According to the Lao people, legend says that Pha That Luang was originally built as a temple that dates back to the 3rd century, however it is known to have been re-built as a Khmer style temple in the 13th century.
The stupa called Pha That Luang began construction in 1566 after King Saysetthathirath moved the capital from Luang Prabang to Vientiane. This stupa stayed mostly intact until 1828 when it was destroyed by the Thai army when they invaded Laos.
The stupa remained as a ruin until the early 20th century when it was unsuccessfully restored by the French, and then eventually completely re-built to what it is today in the 1930′s.
With such a long history, it makes sense that Pha That Luang stands as a monument to Laos and is actually the largest and grandest stupa in the entire country, measuring 45m in height.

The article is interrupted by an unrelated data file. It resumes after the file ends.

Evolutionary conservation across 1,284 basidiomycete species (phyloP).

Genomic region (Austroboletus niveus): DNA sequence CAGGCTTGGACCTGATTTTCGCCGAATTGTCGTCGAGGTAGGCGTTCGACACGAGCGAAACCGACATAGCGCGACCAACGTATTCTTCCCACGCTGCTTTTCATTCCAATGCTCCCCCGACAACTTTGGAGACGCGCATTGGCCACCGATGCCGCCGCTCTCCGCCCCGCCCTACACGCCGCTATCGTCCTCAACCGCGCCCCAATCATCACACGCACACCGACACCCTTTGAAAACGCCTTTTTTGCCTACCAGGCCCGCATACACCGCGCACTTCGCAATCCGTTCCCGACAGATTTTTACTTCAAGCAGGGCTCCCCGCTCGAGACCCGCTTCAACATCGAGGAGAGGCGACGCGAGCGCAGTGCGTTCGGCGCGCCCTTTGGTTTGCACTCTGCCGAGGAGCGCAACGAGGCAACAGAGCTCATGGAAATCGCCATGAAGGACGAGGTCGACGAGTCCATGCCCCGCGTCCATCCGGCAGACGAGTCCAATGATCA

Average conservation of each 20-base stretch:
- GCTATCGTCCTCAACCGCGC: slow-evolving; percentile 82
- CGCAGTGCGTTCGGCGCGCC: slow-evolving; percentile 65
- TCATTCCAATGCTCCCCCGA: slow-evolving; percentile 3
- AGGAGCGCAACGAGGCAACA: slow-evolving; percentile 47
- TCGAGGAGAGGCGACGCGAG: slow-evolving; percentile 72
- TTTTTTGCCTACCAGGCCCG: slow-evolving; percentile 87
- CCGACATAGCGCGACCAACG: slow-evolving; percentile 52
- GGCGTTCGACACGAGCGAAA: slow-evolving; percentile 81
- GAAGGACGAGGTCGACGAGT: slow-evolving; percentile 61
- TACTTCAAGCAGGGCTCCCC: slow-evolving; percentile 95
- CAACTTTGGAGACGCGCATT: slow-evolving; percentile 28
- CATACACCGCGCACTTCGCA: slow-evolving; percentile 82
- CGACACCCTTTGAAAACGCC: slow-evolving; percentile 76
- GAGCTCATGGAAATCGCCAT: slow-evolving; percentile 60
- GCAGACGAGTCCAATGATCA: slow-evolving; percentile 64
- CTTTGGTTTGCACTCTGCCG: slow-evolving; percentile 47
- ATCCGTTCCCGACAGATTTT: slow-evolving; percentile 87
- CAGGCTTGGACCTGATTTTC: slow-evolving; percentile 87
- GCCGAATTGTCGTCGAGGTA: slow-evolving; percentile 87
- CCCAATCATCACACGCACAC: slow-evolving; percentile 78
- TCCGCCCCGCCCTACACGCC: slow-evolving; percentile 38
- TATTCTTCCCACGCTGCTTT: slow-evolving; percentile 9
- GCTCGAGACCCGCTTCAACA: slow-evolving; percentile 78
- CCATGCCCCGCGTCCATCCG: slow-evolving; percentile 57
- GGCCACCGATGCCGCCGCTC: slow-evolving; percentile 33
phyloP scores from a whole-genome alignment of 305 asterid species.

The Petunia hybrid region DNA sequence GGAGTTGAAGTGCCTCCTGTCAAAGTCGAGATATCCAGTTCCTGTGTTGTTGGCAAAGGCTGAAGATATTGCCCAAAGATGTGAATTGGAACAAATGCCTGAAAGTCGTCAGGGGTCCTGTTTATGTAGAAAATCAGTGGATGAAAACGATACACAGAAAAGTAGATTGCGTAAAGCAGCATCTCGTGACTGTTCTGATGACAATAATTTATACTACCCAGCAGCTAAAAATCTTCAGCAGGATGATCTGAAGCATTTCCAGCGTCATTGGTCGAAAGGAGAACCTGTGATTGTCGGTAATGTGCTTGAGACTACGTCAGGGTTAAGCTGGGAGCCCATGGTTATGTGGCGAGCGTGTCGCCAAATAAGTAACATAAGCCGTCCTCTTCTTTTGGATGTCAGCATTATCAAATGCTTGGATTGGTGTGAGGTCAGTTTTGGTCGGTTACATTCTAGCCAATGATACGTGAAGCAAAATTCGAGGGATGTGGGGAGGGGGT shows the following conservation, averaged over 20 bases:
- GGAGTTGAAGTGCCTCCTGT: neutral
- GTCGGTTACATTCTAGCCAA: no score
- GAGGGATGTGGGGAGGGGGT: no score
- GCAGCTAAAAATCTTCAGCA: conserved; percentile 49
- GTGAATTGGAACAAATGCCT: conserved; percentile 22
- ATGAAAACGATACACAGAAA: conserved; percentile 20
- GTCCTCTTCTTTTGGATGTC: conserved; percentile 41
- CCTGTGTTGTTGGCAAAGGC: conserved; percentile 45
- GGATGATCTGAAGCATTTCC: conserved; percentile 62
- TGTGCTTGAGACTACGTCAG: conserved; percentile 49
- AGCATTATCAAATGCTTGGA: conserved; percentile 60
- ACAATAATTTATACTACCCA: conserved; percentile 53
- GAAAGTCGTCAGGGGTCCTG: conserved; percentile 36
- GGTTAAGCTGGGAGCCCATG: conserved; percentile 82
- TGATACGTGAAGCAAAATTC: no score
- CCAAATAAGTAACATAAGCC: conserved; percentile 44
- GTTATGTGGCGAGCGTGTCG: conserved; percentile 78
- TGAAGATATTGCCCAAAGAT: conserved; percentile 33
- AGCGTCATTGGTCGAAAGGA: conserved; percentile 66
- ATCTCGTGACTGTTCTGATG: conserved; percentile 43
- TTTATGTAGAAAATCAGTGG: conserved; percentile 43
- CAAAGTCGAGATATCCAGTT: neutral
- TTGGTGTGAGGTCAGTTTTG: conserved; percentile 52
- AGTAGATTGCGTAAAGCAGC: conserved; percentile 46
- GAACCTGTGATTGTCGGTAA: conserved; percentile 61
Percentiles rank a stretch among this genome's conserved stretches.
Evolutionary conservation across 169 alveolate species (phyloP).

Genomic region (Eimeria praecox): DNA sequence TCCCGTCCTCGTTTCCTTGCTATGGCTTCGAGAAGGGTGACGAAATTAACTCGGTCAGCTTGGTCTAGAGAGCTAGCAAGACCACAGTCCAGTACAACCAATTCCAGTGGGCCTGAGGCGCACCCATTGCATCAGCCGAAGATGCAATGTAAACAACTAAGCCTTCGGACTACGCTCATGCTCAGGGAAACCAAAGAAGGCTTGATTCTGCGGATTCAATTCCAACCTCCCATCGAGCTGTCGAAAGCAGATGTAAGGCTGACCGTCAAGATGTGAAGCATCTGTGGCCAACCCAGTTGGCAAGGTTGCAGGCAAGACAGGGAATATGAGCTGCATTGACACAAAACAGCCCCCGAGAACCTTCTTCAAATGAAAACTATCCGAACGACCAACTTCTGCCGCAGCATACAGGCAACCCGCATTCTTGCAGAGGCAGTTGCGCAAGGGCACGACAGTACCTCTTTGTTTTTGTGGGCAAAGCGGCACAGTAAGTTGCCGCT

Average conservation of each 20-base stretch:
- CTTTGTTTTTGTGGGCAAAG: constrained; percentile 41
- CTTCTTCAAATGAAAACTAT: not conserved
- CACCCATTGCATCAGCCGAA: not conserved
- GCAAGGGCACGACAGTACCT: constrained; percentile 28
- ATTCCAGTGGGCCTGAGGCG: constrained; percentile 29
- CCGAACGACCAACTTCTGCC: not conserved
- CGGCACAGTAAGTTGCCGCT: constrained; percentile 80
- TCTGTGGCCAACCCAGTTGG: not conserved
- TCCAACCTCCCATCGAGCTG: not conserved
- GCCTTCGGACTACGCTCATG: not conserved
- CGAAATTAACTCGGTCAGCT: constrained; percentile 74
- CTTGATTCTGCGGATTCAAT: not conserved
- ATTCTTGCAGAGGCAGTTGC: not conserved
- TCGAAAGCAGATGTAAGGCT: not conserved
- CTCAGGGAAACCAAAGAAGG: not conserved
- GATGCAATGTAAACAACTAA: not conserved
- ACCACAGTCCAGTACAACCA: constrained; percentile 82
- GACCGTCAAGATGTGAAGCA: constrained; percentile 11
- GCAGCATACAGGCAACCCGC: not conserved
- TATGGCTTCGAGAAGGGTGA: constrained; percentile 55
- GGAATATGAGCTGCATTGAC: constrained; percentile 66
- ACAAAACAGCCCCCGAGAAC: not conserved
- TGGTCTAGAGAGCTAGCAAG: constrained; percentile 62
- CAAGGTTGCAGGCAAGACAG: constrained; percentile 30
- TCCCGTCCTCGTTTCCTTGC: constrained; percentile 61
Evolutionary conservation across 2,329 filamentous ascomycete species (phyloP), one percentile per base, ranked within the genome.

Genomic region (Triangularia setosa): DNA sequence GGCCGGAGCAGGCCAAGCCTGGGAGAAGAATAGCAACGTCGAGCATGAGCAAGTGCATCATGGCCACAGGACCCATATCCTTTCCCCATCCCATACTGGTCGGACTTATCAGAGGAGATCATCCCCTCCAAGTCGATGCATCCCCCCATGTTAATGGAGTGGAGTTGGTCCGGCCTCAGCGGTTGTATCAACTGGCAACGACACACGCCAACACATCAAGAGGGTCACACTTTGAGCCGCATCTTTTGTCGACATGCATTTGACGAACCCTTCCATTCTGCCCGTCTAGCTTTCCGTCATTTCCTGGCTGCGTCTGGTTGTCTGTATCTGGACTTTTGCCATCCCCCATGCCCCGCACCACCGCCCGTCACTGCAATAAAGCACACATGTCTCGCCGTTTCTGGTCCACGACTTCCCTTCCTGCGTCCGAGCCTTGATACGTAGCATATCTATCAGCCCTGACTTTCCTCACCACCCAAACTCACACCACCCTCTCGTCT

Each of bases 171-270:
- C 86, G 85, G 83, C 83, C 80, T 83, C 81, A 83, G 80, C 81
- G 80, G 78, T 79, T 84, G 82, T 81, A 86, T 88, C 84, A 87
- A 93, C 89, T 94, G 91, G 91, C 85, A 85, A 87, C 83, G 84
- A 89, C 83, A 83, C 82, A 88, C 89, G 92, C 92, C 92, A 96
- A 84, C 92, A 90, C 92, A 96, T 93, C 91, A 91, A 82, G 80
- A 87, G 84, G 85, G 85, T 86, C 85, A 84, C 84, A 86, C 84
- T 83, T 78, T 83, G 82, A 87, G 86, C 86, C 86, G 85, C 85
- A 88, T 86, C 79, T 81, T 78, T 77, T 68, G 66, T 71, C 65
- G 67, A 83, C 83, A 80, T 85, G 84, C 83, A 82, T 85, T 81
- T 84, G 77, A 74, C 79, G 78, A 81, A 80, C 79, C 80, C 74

I actually walked all the way to Pha That Luang from the river front via Patuxai, and by the time I got there I was quite hot and tired. So I grabbed a cold drink and sat in the shade of the trees nearby to wait out the heat of the midday sun.
As I sat there admiring the stupa from the outside, two full bus loads of Thai tourists turned up and rushed through the grounds clicking their cameras. Within about 15 minutes they were all rushing back out towards their bus. I was glad that I had waited.
Now with the area seemingly empty of other people, I made my way in through the gate, paid my 5000kip entrance fee and explored the stupa, which I basically had to myself. Here’s what I found inside the walls:
I spent some time exploring the stupa and just sitting in peace, grateful to be in such a beautiful place.
Pha That Luang is one of the most popular attractions in Vientiane and for good reason. It’s just beautiful! Definitely check it out if you’re heading to the sleepy capital of Laos.